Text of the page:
Each year, the National Oceanic and Atmospheric Administration releases a “report card” for how the Arctic is doing. This year, the Arctic gets an incomplete and a notice to be signed by its parents stating that it will require tutoring.

Warning: sad polar bears.

The report focuses on two primary findings. First, that the year’s record ice loss comes despite a relatively unremarkable year, temperature-wise.

A major finding of the Report Card 2012 is that numerous record-setting melting events occurred, even though, with the exception of a few limited episodes, Arctic-wide it was an unremarkable year, relative to the previous decade, for a primary driver of melting — surface air temperatures. From October 2011 through August 2012, positive (warm) temperature anomalies were relatively small over the central Arctic compared to conditions in recent years (2003-2010). Yet, in spite of these moderate conditions, new records were set for sea ice extent, terrestrial snow extent, melting at the surface of the Greenland ice sheet, and permafrost temperature.

A reminder: Here’s how this year’s ice melt compared to the past.

Click to embiggen.
Pettit Climate GraphsClick to embiggen.

The unusually severe melt despite non-unusual temperatures is in part due to the feedback loop of melt itself.

A major source of this momentum is the fact that changes in the sea ice cover, snow cover, glaciers and Greenland ice sheet all conspire to reduce the overall surface reflectivity of the region in the summer, when the sun is ever-present. In other words, bright, white surfaces that reflect summer sunlight are being replaced by darker surfaces, e.g., ocean and land, which absorb sunlight. These conditions increase the capacity to store heat within the Arctic system, which enables more melting — a positive feedback.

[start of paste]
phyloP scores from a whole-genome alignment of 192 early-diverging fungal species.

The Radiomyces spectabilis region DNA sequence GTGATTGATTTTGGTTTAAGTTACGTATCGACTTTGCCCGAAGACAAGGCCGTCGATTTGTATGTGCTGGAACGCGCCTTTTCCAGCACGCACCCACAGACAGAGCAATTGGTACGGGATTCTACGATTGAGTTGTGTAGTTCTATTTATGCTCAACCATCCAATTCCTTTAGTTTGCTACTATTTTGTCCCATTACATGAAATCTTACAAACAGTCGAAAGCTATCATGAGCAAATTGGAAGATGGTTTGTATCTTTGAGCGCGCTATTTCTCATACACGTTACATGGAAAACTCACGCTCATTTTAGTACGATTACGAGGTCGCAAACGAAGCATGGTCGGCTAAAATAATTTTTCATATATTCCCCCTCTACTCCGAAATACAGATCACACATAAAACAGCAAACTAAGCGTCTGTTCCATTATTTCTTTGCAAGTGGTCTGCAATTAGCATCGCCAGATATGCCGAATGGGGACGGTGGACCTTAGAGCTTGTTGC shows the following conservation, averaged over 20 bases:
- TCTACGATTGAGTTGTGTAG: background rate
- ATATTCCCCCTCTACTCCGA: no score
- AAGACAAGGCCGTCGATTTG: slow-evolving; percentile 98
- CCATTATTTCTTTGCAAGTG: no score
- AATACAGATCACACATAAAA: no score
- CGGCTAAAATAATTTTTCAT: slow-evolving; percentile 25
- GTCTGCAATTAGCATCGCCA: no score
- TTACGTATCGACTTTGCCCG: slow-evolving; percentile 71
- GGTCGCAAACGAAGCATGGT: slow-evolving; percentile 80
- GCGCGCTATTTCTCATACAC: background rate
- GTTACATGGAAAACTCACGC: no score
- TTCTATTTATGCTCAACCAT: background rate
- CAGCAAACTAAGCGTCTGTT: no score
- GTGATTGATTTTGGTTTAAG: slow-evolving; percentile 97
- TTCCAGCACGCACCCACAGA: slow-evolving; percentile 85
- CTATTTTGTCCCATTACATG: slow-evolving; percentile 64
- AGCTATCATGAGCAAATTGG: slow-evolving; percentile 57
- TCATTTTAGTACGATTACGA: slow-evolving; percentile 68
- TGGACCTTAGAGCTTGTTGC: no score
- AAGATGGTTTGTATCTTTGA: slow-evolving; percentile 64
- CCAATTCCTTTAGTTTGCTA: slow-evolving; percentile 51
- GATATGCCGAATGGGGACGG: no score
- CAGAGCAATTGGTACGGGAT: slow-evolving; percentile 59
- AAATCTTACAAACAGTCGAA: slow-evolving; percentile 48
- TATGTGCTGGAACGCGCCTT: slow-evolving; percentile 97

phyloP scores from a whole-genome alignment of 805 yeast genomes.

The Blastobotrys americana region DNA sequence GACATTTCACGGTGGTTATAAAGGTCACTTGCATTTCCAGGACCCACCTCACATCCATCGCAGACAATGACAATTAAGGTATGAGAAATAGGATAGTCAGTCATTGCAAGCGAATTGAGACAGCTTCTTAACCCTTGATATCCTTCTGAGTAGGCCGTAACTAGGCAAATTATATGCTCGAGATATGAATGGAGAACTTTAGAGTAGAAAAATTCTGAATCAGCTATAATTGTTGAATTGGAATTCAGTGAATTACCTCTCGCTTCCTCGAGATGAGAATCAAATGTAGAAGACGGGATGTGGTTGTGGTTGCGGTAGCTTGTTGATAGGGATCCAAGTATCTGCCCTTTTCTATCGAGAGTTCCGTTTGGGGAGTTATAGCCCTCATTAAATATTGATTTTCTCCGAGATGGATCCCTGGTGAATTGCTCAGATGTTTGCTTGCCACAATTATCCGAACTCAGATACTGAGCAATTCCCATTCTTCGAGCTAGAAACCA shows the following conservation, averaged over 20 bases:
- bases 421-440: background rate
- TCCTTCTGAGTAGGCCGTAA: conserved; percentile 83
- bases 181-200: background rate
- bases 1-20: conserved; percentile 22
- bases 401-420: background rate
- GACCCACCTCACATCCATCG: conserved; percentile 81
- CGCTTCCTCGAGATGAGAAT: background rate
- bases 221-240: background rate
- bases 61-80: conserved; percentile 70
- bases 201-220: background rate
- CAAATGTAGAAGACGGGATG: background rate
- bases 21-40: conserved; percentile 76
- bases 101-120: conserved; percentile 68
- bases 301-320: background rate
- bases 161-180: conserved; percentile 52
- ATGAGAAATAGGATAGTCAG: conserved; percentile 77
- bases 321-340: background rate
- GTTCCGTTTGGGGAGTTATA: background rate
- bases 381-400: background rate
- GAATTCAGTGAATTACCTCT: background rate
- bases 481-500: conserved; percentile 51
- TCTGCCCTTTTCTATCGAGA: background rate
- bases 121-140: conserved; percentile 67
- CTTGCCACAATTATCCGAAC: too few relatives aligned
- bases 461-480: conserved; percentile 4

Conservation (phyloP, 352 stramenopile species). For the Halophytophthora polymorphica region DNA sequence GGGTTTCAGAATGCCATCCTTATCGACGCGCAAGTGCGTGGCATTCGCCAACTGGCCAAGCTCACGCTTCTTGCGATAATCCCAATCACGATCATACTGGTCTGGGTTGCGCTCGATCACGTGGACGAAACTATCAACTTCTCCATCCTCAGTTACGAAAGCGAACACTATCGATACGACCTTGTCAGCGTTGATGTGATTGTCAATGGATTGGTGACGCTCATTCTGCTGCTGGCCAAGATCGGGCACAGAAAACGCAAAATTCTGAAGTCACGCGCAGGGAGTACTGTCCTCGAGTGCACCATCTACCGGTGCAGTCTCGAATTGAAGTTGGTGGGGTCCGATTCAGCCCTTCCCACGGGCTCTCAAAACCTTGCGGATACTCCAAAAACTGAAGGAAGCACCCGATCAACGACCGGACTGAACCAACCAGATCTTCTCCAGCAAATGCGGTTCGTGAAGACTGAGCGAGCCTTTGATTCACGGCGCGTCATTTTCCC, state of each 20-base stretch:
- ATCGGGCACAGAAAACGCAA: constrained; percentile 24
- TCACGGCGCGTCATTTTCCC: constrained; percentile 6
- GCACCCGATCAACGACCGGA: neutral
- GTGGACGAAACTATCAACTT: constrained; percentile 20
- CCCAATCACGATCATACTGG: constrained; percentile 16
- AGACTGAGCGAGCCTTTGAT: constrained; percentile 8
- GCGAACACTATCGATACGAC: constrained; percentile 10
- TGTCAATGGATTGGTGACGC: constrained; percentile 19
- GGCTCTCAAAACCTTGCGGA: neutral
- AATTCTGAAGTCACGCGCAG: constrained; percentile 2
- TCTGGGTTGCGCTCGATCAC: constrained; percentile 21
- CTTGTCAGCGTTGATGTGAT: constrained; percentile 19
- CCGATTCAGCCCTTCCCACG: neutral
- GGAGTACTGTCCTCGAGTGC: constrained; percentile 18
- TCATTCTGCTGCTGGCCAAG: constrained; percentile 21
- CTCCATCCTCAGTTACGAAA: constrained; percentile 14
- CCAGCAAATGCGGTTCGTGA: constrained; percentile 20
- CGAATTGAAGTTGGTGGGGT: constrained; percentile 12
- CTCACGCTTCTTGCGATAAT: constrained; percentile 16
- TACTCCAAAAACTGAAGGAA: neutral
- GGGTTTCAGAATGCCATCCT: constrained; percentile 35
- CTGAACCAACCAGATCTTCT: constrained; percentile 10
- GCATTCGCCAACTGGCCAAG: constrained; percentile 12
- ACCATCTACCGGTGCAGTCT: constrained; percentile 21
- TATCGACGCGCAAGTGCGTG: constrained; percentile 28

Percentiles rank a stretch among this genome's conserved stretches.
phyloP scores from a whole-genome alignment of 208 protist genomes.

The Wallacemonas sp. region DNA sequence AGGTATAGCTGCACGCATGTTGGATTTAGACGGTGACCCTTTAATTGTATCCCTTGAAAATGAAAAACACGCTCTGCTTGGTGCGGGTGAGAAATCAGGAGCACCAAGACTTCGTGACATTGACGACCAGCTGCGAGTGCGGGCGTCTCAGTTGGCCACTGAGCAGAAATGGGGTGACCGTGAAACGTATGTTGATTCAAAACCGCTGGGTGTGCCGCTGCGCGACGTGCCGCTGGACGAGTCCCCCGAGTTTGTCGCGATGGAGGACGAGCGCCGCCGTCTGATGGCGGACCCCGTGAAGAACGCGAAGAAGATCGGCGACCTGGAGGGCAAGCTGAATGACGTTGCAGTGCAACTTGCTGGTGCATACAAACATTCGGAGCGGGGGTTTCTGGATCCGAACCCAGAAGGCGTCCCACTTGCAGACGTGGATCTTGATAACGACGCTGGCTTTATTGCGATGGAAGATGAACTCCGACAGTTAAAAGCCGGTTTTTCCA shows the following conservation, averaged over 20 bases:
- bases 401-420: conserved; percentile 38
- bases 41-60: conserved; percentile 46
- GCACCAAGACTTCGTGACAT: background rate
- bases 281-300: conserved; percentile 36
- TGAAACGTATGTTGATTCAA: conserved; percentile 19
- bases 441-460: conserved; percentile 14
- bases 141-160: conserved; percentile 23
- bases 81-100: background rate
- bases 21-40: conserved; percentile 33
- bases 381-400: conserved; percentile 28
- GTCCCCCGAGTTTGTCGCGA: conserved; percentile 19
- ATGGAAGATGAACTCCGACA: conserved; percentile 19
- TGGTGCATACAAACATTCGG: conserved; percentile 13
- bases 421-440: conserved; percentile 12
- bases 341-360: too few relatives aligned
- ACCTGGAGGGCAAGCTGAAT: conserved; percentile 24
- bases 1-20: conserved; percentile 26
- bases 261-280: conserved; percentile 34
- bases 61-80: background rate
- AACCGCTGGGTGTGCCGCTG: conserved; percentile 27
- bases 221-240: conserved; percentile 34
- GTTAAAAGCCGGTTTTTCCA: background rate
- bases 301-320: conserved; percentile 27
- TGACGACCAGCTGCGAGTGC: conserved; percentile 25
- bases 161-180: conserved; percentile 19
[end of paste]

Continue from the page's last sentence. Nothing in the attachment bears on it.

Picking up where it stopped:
The other main finding is that the melt of ice in the Arctic region is affecting the food chain.

A second key point in Report Card 2012 is that changes in the Arctic marine environment are affecting the foundation of the food web in both the terrestrial and marine ecosystems. …

For instance, new satellite remote sensing observations show the near ubiquity of ice-edge blooms throughout the Arctic and the importance of seasonal sea ice variability in regulating primary production. These results suggest that previous estimates of annual primary production in waters where these under-ice blooms develop may be about ten times too low. At a higher trophic level, seabird phenology, diet, physiology, foraging behavior and survival rates have changed in response to higher water temperatures, which affect prey species.